we live in a 1955 development in the san fernando valley of los angeles. the average temperature here in the summer is 95F (35C). (though last summer we set a record going for 21 days straight with temps over 100 degrees fahrenheit and setting an all time record of 119F (48C) on July 22 and this winter has also been the warmest on record.) average annual precipitation sits at 18 inches. (the national average is about 39 inches.)
when i first moved to my neighborhood, i wondered: how does everyone keep their lawn looking so good? (and why are we so obsessed with keeping it this way?)
then i learned. it is estimated that the average southern california family uses 500 gallons of water a day. (500 gallons!! i think that is about 1900 litres. just think of all those milk jugs lined up...) 30% of that in the house. that leaves 70% going to watering the lawn and filling the swimming pool. i am told the figure for outdoor use is likely higher in the valley, where we receive less precipitation, and the mercury rises higher. i cannot fathom that amount of water being poured onto the ground. besides that, think of the run-off, and all the pesticides and fertilizers it is carrying out of the valley, under the santa monica mountains, and into the pacific ocean.
the history of the lawn in the u.s. relates to the housing boom that our home was part of. that ideal of suburban perfection. but it goes back further than that. back to english manor homes with grand entrances. where vegetable gardens were hidden and idyllic landscapes were constructed. lawn = success. (and it better be green!)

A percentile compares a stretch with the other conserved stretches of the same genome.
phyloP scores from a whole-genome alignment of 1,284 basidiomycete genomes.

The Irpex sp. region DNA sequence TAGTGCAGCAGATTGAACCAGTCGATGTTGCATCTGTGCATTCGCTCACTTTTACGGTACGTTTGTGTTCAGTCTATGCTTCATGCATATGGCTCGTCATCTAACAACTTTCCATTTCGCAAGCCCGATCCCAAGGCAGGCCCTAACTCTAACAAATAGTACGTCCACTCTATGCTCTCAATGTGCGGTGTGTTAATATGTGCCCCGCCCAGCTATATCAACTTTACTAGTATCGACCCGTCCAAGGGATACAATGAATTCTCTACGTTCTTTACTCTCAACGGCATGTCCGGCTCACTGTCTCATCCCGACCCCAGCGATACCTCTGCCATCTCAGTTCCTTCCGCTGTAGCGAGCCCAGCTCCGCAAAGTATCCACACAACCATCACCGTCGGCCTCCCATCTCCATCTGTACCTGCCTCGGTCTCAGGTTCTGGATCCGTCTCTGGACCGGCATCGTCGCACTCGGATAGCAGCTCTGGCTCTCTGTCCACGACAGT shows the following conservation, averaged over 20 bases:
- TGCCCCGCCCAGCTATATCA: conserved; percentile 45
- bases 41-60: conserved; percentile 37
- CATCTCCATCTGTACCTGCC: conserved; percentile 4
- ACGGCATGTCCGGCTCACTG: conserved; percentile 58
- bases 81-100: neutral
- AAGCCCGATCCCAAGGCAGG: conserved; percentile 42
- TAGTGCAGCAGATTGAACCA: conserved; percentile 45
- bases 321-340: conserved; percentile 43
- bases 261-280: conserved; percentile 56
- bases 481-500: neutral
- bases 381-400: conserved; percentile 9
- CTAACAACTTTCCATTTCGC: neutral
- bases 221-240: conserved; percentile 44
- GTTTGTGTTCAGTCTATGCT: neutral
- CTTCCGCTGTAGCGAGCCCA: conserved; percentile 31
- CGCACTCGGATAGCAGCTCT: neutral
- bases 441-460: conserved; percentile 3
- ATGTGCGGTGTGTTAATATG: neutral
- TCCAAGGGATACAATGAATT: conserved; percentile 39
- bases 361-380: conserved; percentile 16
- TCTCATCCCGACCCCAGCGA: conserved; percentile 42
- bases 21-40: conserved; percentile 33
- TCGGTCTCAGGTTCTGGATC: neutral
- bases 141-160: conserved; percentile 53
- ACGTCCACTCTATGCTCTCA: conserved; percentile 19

when we purchased our house almost six yrs ago, we talked about doing it differently. we do have a pool. (solar powered, and i dare say a must with days in the 100s.) but we don't have a lawn. well, actually we do. but it hasn't been watered. leaving it to look much more brown than green.
i like green.
so, our goal this summer is to tear it out. cap off our sprinkler system. and go native. (plus some raised veggie beds.) socal native plants are adapted to winter rains and summer drought. once established, they should need very little water other than that provided by mother nature. and we should see a considerable decrease in our water consumption.
so we are at the beginning of the journey. we have a basic plant list in hand. a rough plan drawn. and are planning a trip here to check out some specimens "in person". pointers are always welcome!
and i'll let you know how it goes...
california native plant society
the american lawn
edible estates los angeles
l.a. county dept. of public works : how to save water outside the home
update - links from the comments that i should have included! thank you thank you!
theodore payne nursery
las pilitas nursery (we developed our list from this one, i love it - you can put your zip in and get the plants for your area)